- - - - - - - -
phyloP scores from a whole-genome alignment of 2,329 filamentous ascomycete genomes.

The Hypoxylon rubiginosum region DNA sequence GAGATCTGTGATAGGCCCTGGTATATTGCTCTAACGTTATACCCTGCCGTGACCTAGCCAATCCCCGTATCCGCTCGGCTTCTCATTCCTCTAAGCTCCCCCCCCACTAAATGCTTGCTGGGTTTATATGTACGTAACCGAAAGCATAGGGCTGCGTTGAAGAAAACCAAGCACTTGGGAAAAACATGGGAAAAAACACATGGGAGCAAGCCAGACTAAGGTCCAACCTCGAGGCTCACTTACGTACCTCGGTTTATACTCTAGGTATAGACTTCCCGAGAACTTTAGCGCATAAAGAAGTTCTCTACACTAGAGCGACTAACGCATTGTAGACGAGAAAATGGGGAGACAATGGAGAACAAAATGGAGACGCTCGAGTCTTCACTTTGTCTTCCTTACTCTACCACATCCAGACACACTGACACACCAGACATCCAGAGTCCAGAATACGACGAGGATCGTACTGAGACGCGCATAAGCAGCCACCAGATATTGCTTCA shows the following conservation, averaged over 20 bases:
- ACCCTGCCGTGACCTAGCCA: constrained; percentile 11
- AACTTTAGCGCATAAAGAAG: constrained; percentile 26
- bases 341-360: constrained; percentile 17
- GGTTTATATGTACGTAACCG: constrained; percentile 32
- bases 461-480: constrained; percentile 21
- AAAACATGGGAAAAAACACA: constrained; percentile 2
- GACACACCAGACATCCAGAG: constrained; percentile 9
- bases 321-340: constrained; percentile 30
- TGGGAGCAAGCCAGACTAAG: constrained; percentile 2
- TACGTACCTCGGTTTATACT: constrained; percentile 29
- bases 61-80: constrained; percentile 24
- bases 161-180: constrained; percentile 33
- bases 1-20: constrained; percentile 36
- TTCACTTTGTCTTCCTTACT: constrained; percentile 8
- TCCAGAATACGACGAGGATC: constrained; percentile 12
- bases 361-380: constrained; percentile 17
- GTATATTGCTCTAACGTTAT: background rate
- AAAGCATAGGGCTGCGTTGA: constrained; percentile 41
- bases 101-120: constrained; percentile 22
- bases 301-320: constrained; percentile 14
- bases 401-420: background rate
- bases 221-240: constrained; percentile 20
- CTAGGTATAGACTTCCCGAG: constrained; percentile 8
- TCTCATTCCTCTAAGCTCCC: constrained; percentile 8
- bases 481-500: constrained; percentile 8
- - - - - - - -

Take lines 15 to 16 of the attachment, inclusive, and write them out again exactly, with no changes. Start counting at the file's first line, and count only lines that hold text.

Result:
- bases 1-20: constrained; percentile 36
- TTCACTTTGTCTTCCTTACT: constrained; percentile 8